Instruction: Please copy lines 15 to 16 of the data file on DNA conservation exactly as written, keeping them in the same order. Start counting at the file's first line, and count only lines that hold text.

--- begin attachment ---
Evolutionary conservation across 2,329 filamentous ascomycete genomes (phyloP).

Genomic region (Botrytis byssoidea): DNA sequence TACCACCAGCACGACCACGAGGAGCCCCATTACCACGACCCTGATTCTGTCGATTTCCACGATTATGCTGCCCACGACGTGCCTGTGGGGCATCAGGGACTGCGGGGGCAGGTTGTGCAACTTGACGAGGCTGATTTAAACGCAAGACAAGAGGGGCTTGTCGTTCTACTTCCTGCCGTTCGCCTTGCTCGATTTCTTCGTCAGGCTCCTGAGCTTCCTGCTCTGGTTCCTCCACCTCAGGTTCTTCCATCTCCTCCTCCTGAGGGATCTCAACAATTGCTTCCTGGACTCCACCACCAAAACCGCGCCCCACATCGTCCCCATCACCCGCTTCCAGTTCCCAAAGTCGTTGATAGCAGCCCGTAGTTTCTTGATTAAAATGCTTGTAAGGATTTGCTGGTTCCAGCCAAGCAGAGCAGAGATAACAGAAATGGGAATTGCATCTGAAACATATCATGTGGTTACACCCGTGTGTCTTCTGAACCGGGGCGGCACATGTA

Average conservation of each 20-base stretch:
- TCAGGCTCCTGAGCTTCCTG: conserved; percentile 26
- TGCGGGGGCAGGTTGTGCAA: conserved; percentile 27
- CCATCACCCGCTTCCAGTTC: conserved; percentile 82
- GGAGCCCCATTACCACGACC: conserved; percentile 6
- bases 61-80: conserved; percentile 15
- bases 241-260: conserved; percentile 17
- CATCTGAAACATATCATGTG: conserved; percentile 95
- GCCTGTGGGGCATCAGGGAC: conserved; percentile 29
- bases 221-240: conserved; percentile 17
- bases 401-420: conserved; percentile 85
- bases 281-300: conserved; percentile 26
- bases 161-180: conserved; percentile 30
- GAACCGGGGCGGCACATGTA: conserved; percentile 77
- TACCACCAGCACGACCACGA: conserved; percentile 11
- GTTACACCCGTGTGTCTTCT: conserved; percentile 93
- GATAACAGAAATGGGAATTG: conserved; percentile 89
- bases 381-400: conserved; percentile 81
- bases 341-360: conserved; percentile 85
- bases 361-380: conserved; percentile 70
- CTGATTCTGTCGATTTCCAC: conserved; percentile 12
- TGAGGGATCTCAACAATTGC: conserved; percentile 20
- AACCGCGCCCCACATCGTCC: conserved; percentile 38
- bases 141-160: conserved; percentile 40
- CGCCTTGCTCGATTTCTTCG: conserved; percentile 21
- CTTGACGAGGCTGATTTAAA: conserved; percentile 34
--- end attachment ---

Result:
- bases 161-180: conserved; percentile 30
- GAACCGGGGCGGCACATGTA: conserved; percentile 77